Arriving on the Thursday we promptly set about drinking our combined weights of the local beer in various drinking establishments - our favourite being U Zlateho Tygra (The Golden Tiger) which served the most amazingly fresh, unpasteurised Pilsner Urquell ever tasted - and by the end of Friday night we decided that Saturday should be a day of culture which we would top off with a visit to the Mailsi. The next day certainly did contain a hefty cultural element but played out like a demented chapter from the mind of Hunter S Thompson. Without going into the details too much the day included an awesome journey on an old school train, a trip to the Sedlec Ossuary (decorated with the skeletons of approximately 60,000 plague victims), a chance to marvel at the state-of-the-art fairground rides currently enthralling Czech children, quite a lot of ice cold lager, a chance encounter with the real Saxman (actually branded The Sax Hoodlum by us) and the baffling sight of a small child taking a rabbit for a walk, on a lead, round the back streets of the old town (that might have been a hallucination brought on by the unpasteurised beer though.)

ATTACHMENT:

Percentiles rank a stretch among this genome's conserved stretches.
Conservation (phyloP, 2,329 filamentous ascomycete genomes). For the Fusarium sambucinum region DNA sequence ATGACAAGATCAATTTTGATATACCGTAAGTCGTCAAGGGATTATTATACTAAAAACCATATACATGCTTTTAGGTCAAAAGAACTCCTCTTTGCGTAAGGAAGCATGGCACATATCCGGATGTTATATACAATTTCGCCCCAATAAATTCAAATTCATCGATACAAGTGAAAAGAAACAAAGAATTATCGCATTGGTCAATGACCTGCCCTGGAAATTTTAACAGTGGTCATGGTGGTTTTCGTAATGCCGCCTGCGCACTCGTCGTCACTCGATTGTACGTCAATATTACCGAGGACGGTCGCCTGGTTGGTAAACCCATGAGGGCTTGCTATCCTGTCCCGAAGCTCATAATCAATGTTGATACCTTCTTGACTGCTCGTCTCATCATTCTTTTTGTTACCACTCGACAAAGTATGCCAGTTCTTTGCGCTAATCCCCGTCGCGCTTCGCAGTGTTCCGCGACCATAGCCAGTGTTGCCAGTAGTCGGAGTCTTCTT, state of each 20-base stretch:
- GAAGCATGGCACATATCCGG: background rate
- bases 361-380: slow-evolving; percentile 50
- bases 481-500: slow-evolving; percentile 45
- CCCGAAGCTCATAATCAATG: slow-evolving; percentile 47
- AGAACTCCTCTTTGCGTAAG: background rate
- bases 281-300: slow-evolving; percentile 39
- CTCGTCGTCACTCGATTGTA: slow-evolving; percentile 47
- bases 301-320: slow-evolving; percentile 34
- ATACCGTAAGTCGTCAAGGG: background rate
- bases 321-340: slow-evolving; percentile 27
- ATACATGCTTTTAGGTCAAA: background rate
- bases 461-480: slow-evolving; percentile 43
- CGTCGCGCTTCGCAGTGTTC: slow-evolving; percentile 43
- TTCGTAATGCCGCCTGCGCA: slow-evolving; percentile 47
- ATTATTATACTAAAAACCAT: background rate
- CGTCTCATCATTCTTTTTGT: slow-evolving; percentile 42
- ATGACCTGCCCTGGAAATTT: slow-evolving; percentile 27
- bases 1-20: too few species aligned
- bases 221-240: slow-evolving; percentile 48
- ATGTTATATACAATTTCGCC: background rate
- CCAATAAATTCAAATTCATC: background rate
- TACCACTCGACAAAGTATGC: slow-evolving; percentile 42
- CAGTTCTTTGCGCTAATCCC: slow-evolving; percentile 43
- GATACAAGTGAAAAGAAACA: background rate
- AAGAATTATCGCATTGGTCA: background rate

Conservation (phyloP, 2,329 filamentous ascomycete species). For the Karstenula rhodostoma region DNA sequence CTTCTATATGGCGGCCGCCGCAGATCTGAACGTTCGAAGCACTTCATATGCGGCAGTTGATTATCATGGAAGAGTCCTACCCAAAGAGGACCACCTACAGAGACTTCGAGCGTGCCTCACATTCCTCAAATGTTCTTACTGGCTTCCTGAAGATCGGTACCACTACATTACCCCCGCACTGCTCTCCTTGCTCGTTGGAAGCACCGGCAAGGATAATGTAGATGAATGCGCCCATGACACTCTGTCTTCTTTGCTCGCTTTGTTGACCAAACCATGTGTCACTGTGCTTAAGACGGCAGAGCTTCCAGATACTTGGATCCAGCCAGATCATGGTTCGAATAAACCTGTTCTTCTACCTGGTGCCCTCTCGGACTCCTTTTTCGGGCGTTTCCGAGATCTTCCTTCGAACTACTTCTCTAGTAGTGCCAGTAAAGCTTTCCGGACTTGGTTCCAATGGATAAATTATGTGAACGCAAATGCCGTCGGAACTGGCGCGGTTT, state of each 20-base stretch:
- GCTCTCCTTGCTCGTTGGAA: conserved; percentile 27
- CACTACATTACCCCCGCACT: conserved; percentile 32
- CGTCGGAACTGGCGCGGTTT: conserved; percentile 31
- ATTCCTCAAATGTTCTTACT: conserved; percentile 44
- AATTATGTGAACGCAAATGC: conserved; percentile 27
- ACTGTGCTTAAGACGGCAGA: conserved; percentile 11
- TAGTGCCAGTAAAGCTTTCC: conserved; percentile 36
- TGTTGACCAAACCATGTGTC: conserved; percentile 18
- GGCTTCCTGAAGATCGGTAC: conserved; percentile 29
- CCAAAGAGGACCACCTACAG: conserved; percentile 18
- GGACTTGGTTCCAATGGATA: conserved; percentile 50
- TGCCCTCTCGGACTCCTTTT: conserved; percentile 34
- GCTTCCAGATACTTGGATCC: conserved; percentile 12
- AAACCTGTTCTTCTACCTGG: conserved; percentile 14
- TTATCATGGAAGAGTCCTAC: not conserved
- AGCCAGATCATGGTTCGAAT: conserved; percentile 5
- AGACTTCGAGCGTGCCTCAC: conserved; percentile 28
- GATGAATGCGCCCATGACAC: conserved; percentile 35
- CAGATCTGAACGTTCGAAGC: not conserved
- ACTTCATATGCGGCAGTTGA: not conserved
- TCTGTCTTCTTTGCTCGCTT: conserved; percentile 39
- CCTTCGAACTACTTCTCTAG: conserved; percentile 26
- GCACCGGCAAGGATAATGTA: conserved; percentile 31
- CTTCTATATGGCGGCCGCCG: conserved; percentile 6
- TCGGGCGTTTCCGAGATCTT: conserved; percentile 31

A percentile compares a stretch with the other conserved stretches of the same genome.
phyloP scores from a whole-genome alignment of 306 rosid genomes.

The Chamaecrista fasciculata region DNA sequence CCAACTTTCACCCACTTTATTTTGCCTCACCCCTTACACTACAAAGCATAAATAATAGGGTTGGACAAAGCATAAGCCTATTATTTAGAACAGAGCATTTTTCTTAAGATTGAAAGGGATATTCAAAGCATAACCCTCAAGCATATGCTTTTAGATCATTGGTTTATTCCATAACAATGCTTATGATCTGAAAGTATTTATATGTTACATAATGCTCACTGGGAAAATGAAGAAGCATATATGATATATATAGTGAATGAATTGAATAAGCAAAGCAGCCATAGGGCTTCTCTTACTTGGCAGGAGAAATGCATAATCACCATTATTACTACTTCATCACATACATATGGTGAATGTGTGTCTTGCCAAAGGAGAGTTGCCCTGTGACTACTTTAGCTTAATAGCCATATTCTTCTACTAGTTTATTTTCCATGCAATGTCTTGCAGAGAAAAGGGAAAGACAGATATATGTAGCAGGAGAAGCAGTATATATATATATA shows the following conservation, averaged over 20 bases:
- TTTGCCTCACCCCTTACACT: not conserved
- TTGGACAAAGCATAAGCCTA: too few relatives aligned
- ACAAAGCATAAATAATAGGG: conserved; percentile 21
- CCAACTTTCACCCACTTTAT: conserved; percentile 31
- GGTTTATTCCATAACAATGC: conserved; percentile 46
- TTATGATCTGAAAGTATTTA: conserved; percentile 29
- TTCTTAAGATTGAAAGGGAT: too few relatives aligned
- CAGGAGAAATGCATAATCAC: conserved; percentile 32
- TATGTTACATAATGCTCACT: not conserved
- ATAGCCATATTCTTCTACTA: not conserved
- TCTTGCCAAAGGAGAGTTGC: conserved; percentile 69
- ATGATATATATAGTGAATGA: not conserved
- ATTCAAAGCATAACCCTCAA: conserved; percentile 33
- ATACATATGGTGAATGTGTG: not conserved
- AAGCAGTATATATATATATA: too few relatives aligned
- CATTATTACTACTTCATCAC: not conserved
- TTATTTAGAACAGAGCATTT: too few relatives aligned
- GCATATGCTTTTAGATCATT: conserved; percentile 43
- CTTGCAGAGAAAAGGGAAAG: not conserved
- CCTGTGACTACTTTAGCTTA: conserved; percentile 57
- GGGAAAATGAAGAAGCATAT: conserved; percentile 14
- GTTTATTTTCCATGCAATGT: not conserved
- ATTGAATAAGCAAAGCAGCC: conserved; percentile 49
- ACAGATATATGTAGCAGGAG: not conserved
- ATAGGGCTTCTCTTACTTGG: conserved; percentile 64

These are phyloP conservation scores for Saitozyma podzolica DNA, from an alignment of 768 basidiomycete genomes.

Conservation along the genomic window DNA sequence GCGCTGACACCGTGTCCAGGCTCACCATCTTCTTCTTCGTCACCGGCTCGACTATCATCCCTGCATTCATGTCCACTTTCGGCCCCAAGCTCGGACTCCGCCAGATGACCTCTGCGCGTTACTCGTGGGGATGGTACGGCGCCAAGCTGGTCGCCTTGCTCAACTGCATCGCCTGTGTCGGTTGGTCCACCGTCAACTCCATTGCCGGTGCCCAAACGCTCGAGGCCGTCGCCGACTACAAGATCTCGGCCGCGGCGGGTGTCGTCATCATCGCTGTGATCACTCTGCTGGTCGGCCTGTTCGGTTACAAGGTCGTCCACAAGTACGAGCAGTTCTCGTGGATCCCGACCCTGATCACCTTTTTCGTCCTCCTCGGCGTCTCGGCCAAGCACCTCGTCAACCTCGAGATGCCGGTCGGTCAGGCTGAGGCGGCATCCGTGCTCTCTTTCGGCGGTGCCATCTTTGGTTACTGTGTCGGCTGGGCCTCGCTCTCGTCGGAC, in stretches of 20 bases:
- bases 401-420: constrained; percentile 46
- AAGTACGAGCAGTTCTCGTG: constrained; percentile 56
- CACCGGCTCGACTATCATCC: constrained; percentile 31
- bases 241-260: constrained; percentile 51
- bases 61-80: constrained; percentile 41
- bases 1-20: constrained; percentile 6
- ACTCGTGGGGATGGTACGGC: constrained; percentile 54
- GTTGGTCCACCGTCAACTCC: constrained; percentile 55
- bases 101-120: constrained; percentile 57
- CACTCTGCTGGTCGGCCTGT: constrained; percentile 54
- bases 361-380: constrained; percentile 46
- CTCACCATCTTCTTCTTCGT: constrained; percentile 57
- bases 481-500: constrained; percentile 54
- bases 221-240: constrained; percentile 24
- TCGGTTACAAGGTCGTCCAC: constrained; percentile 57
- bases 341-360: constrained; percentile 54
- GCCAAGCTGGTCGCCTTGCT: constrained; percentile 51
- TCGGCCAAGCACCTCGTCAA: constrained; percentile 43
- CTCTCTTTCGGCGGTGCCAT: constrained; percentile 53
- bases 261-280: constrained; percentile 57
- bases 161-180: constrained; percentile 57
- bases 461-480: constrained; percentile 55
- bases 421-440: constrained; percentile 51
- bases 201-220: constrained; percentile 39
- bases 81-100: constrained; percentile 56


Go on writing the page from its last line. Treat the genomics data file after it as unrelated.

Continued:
After a full on day it was finally time to negotiate the tram system and head a bit out of the centre of town in search of The Mailsi... Our first thoughts were whether we were about to fall into some kind of trap - the street didn't look or feel like it should have a restaurant in it but sure enough, just up a little hill, there it was. First impressions were good from the outside and once we stepped inside the restaurant turned out to be a surprisingly snug basement set up with an awesome back lit bar and a heavy red and green vibe for the decor. Unlike our usual curry club venues back home there were a good few tables occupied when we arrived, another good sign - but the crowd didn't stay long. Like a pair of villainous strangers walking into a saloon in an old western we managed to clear the place and by the time we'd looked over the menus and ordered up a beer (Krusovice on tap but Kingfisher available) the place had cleared, leaving us the only customers remaining. The waiter was rather dour to begin with and was presenting himself as a bit of a badass (probably because we'd scared away all the customers.) There didn't appear to be any communication problems and the ordering process was going swimmingly until the waiter pulled off an amazing Derren Brown style Jedi mind trick on The Mighty Flemado. Although trying to order a Karahi, and repeatedly stating so, the waiter somehow used the power of suggestion to get him to agree to a Balti. Although we were both initially confused by the clear mentalist powers of the waiter he lightened up a lot as the meal progressed and by the end of the meal it was agreed that he was generally awesome. So, to the food.